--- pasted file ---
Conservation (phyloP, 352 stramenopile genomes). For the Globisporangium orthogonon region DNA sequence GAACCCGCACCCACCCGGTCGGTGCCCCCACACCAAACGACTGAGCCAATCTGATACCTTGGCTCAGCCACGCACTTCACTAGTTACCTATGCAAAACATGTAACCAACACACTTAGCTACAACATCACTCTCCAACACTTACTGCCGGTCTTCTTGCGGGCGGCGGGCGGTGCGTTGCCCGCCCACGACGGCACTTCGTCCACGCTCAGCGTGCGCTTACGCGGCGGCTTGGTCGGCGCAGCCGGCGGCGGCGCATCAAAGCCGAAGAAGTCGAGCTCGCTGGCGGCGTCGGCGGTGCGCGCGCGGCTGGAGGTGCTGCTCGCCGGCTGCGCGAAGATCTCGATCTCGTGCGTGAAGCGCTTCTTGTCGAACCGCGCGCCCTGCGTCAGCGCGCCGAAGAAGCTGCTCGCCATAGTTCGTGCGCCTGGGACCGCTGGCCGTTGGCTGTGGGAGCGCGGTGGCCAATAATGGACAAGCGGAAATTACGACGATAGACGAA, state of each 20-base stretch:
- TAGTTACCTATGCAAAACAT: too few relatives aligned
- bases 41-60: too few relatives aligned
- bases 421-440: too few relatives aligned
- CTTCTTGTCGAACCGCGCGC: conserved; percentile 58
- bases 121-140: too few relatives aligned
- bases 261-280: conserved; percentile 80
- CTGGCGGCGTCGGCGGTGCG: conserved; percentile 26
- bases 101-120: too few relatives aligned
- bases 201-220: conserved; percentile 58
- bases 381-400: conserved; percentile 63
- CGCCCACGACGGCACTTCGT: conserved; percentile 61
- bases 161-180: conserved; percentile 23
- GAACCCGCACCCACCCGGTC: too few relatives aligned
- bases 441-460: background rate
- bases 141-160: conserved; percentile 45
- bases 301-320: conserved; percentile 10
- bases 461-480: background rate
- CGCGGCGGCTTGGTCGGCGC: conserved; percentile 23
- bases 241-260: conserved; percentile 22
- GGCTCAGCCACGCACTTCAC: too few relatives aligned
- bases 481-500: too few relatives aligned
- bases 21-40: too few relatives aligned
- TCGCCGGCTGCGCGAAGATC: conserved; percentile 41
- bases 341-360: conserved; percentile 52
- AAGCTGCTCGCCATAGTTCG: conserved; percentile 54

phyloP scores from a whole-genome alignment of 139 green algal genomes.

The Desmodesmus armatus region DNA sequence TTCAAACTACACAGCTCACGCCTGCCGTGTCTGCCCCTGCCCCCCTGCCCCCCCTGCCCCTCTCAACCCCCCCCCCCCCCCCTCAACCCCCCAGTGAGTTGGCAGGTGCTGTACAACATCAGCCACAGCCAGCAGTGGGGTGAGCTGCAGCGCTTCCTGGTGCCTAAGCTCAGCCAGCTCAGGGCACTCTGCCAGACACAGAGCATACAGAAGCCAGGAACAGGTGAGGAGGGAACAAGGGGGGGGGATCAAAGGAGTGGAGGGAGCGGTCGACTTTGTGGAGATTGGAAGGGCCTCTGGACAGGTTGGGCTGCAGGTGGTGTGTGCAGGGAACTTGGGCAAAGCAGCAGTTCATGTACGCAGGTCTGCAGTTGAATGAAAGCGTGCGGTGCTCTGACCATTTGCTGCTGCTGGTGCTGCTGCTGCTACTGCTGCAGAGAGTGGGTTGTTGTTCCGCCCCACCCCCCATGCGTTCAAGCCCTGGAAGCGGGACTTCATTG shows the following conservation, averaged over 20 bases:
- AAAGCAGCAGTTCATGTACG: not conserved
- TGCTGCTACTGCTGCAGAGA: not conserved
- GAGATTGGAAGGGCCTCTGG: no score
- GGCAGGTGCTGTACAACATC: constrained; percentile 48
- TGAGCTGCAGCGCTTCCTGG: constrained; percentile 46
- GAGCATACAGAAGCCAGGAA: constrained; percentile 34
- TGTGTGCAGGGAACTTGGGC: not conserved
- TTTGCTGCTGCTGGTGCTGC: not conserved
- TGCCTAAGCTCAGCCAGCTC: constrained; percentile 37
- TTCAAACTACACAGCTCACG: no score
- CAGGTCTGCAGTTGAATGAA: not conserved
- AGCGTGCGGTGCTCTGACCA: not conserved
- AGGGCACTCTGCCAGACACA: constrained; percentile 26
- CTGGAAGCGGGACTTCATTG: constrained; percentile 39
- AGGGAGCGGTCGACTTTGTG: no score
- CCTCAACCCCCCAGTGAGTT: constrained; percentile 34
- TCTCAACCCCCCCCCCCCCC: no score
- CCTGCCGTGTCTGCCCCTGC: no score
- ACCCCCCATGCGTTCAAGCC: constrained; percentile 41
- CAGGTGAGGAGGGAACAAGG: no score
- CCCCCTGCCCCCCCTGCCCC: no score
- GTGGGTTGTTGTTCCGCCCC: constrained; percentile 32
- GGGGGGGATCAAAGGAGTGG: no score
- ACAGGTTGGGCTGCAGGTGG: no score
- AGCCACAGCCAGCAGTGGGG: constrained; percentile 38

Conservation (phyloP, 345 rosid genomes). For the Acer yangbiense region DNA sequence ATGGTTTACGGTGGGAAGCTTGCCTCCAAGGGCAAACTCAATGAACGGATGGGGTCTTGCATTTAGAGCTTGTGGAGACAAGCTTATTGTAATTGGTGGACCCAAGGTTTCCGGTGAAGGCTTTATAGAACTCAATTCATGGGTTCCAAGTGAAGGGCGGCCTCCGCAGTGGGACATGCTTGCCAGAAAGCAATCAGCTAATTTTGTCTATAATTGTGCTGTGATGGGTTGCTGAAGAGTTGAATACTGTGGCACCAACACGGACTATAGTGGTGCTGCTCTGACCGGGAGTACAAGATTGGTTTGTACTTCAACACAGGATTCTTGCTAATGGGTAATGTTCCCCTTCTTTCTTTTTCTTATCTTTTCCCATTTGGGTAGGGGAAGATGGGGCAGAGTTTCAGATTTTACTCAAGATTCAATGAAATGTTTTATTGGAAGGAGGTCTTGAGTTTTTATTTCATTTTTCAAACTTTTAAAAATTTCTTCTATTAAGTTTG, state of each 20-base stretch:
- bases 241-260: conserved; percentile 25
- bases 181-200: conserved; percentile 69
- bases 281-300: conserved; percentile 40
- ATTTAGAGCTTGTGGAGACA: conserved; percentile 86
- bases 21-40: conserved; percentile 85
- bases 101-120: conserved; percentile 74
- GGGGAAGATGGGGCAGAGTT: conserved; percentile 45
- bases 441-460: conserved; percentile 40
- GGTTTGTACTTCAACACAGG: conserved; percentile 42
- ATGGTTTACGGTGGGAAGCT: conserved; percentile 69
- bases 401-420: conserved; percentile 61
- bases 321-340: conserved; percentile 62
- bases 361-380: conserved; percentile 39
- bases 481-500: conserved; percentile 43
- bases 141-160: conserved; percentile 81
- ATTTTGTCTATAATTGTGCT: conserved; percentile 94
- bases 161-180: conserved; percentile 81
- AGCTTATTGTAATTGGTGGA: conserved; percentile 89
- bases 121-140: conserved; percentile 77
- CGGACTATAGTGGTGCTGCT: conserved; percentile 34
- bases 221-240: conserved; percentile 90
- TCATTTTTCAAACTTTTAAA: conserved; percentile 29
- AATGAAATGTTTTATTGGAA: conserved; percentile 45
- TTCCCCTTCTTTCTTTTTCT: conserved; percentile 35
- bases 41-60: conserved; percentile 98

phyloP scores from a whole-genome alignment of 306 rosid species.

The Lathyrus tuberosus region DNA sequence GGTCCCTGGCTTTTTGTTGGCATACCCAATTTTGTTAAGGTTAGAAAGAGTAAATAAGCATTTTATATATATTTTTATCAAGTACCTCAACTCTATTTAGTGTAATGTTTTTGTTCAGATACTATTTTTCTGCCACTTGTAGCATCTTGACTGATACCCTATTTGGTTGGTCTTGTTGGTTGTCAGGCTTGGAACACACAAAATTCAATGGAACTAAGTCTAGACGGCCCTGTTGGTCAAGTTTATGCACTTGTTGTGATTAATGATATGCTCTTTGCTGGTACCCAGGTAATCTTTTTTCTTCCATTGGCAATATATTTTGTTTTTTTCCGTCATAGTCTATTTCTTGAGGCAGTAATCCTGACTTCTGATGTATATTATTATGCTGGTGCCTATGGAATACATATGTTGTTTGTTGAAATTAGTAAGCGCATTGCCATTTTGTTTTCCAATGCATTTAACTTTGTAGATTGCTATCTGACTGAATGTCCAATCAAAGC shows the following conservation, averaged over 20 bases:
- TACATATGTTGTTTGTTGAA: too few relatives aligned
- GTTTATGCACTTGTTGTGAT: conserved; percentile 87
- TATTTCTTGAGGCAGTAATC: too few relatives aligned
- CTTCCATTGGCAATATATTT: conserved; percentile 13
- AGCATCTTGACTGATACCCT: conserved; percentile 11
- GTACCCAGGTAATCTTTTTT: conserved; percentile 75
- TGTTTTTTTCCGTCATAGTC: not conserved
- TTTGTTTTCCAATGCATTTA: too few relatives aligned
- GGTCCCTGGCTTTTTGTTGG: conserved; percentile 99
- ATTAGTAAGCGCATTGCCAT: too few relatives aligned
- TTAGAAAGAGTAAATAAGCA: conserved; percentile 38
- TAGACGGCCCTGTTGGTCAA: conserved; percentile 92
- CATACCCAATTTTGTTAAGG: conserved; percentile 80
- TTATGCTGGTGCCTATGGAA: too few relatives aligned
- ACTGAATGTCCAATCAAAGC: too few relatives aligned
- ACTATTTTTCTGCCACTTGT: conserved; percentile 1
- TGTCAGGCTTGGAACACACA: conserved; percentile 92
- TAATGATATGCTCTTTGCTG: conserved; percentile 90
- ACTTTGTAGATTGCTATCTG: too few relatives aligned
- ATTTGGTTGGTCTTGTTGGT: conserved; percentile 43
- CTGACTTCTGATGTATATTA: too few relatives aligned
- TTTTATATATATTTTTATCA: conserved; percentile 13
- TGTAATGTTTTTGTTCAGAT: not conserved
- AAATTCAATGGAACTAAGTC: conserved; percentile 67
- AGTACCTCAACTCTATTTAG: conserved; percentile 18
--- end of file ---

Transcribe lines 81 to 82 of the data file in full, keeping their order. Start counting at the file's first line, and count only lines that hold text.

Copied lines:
The Lathyrus tuberosus region DNA sequence GGTCCCTGGCTTTTTGTTGGCATACCCAATTTTGTTAAGGTTAGAAAGAGTAAATAAGCATTTTATATATATTTTTATCAAGTACCTCAACTCTATTTAGTGTAATGTTTTTGTTCAGATACTATTTTTCTGCCACTTGTAGCATCTTGACTGATACCCTATTTGGTTGGTCTTGTTGGTTGTCAGGCTTGGAACACACAAAATTCAATGGAACTAAGTCTAGACGGCCCTGTTGGTCAAGTTTATGCACTTGTTGTGATTAATGATATGCTCTTTGCTGGTACCCAGGTAATCTTTTTTCTTCCATTGGCAATATATTTTGTTTTTTTCCGTCATAGTCTATTTCTTGAGGCAGTAATCCTGACTTCTGATGTATATTATTATGCTGGTGCCTATGGAATACATATGTTGTTTGTTGAAATTAGTAAGCGCATTGCCATTTTGTTTTCCAATGCATTTAACTTTGTAGATTGCTATCTGACTGAATGTCCAATCAAAGC shows the following conservation, averaged over 20 bases:
- TACATATGTTGTTTGTTGAA: too few relatives aligned